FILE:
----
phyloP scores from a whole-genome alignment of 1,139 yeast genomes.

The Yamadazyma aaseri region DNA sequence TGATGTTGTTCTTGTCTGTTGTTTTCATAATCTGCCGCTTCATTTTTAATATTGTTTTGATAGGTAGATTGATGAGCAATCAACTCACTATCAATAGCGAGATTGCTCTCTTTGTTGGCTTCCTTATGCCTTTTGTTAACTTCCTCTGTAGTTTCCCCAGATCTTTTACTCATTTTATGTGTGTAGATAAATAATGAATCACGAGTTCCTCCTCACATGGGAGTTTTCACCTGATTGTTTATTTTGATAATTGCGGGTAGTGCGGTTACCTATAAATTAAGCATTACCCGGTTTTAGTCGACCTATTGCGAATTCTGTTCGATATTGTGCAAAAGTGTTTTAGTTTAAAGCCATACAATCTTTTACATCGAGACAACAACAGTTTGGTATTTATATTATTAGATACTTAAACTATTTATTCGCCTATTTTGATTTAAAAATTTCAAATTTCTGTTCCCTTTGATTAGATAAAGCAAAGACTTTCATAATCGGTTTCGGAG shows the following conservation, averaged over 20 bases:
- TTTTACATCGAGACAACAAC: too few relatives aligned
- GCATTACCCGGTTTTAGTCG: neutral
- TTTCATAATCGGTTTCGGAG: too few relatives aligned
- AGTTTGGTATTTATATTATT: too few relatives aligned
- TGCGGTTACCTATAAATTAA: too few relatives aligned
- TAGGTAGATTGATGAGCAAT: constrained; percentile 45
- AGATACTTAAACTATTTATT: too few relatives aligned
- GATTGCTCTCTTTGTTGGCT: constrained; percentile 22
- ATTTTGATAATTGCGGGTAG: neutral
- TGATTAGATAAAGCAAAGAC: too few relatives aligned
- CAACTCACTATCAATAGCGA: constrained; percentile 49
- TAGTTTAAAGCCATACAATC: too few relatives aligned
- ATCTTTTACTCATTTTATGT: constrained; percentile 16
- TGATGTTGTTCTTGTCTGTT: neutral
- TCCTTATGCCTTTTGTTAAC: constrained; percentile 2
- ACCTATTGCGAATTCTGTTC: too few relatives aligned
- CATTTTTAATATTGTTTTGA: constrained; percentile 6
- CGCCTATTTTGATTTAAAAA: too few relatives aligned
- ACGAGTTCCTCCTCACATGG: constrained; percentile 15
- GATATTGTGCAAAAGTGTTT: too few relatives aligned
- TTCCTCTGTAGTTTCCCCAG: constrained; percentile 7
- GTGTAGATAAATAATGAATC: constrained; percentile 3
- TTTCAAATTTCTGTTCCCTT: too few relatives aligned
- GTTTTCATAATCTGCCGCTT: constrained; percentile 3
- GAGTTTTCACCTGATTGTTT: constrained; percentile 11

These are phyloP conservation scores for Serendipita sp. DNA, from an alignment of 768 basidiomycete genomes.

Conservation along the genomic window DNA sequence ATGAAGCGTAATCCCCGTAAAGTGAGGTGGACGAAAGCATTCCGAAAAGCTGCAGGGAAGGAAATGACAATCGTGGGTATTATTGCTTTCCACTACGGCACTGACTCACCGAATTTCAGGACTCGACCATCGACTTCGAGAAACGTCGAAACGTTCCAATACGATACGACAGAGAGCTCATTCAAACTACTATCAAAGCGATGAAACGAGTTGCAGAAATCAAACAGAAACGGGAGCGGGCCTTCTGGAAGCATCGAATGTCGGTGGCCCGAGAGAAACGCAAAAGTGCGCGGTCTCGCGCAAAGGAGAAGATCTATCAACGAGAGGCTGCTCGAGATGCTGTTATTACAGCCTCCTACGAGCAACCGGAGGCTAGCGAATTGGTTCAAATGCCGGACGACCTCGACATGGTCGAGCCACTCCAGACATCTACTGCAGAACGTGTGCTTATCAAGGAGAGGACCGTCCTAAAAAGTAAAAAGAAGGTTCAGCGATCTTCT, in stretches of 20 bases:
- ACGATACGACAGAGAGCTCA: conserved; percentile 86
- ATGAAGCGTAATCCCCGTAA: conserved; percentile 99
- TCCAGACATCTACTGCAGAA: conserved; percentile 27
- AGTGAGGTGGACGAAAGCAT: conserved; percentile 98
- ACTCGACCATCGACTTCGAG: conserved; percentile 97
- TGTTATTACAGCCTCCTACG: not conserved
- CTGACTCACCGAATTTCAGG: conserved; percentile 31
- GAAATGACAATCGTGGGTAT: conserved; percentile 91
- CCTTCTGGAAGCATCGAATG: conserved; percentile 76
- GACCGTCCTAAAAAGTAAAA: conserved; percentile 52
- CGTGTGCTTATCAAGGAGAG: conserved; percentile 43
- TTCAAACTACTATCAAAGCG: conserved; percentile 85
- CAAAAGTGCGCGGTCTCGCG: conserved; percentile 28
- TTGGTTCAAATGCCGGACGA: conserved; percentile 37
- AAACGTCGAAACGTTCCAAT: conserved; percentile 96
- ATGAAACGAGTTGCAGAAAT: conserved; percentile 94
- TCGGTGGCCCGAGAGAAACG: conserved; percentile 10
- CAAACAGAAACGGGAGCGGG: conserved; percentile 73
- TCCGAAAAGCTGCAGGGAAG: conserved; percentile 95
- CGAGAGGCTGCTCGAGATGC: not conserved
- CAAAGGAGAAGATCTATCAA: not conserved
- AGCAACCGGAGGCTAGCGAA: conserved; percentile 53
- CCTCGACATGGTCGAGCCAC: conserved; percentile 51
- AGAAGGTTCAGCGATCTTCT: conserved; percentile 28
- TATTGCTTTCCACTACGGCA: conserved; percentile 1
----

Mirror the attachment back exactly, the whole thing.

phyloP scores from a whole-genome alignment of 1,139 yeast genomes.

The Yamadazyma aaseri region DNA sequence TGATGTTGTTCTTGTCTGTTGTTTTCATAATCTGCCGCTTCATTTTTAATATTGTTTTGATAGGTAGATTGATGAGCAATCAACTCACTATCAATAGCGAGATTGCTCTCTTTGTTGGCTTCCTTATGCCTTTTGTTAACTTCCTCTGTAGTTTCCCCAGATCTTTTACTCATTTTATGTGTGTAGATAAATAATGAATCACGAGTTCCTCCTCACATGGGAGTTTTCACCTGATTGTTTATTTTGATAATTGCGGGTAGTGCGGTTACCTATAAATTAAGCATTACCCGGTTTTAGTCGACCTATTGCGAATTCTGTTCGATATTGTGCAAAAGTGTTTTAGTTTAAAGCCATACAATCTTTTACATCGAGACAACAACAGTTTGGTATTTATATTATTAGATACTTAAACTATTTATTCGCCTATTTTGATTTAAAAATTTCAAATTTCTGTTCCCTTTGATTAGATAAAGCAAAGACTTTCATAATCGGTTTCGGAG shows the following conservation, averaged over 20 bases:
- TTTTACATCGAGACAACAAC: too few relatives aligned
- GCATTACCCGGTTTTAGTCG: neutral
- TTTCATAATCGGTTTCGGAG: too few relatives aligned
- AGTTTGGTATTTATATTATT: too few relatives aligned
- TGCGGTTACCTATAAATTAA: too few relatives aligned
- TAGGTAGATTGATGAGCAAT: constrained; percentile 45
- AGATACTTAAACTATTTATT: too few relatives aligned
- GATTGCTCTCTTTGTTGGCT: constrained; percentile 22
- ATTTTGATAATTGCGGGTAG: neutral
- TGATTAGATAAAGCAAAGAC: too few relatives aligned
- CAACTCACTATCAATAGCGA: constrained; percentile 49
- TAGTTTAAAGCCATACAATC: too few relatives aligned
- ATCTTTTACTCATTTTATGT: constrained; percentile 16
- TGATGTTGTTCTTGTCTGTT: neutral
- TCCTTATGCCTTTTGTTAAC: constrained; percentile 2
- ACCTATTGCGAATTCTGTTC: too few relatives aligned
- CATTTTTAATATTGTTTTGA: constrained; percentile 6
- CGCCTATTTTGATTTAAAAA: too few relatives aligned
- ACGAGTTCCTCCTCACATGG: constrained; percentile 15
- GATATTGTGCAAAAGTGTTT: too few relatives aligned
- TTCCTCTGTAGTTTCCCCAG: constrained; percentile 7
- GTGTAGATAAATAATGAATC: constrained; percentile 3
- TTTCAAATTTCTGTTCCCTT: too few relatives aligned
- GTTTTCATAATCTGCCGCTT: constrained; percentile 3
- GAGTTTTCACCTGATTGTTT: constrained; percentile 11

These are phyloP conservation scores for Serendipita sp. DNA, from an alignment of 768 basidiomycete genomes.

Conservation along the genomic window DNA sequence ATGAAGCGTAATCCCCGTAAAGTGAGGTGGACGAAAGCATTCCGAAAAGCTGCAGGGAAGGAAATGACAATCGTGGGTATTATTGCTTTCCACTACGGCACTGACTCACCGAATTTCAGGACTCGACCATCGACTTCGAGAAACGTCGAAACGTTCCAATACGATACGACAGAGAGCTCATTCAAACTACTATCAAAGCGATGAAACGAGTTGCAGAAATCAAACAGAAACGGGAGCGGGCCTTCTGGAAGCATCGAATGTCGGTGGCCCGAGAGAAACGCAAAAGTGCGCGGTCTCGCGCAAAGGAGAAGATCTATCAACGAGAGGCTGCTCGAGATGCTGTTATTACAGCCTCCTACGAGCAACCGGAGGCTAGCGAATTGGTTCAAATGCCGGACGACCTCGACATGGTCGAGCCACTCCAGACATCTACTGCAGAACGTGTGCTTATCAAGGAGAGGACCGTCCTAAAAAGTAAAAAGAAGGTTCAGCGATCTTCT, in stretches of 20 bases:
- ACGATACGACAGAGAGCTCA: conserved; percentile 86
- ATGAAGCGTAATCCCCGTAA: conserved; percentile 99
- TCCAGACATCTACTGCAGAA: conserved; percentile 27
- AGTGAGGTGGACGAAAGCAT: conserved; percentile 98
- ACTCGACCATCGACTTCGAG: conserved; percentile 97
- TGTTATTACAGCCTCCTACG: not conserved
- CTGACTCACCGAATTTCAGG: conserved; percentile 31
- GAAATGACAATCGTGGGTAT: conserved; percentile 91
- CCTTCTGGAAGCATCGAATG: conserved; percentile 76
- GACCGTCCTAAAAAGTAAAA: conserved; percentile 52
- CGTGTGCTTATCAAGGAGAG: conserved; percentile 43
- TTCAAACTACTATCAAAGCG: conserved; percentile 85
- CAAAAGTGCGCGGTCTCGCG: conserved; percentile 28
- TTGGTTCAAATGCCGGACGA: conserved; percentile 37
- AAACGTCGAAACGTTCCAAT: conserved; percentile 96
- ATGAAACGAGTTGCAGAAAT: conserved; percentile 94
- TCGGTGGCCCGAGAGAAACG: conserved; percentile 10
- CAAACAGAAACGGGAGCGGG: conserved; percentile 73
- TCCGAAAAGCTGCAGGGAAG: conserved; percentile 95
- CGAGAGGCTGCTCGAGATGC: not conserved
- CAAAGGAGAAGATCTATCAA: not conserved
- AGCAACCGGAGGCTAGCGAA: conserved; percentile 53
- CCTCGACATGGTCGAGCCAC: conserved; percentile 51
- AGAAGGTTCAGCGATCTTCT: conserved; percentile 28
- TATTGCTTTCCACTACGGCA: conserved; percentile 1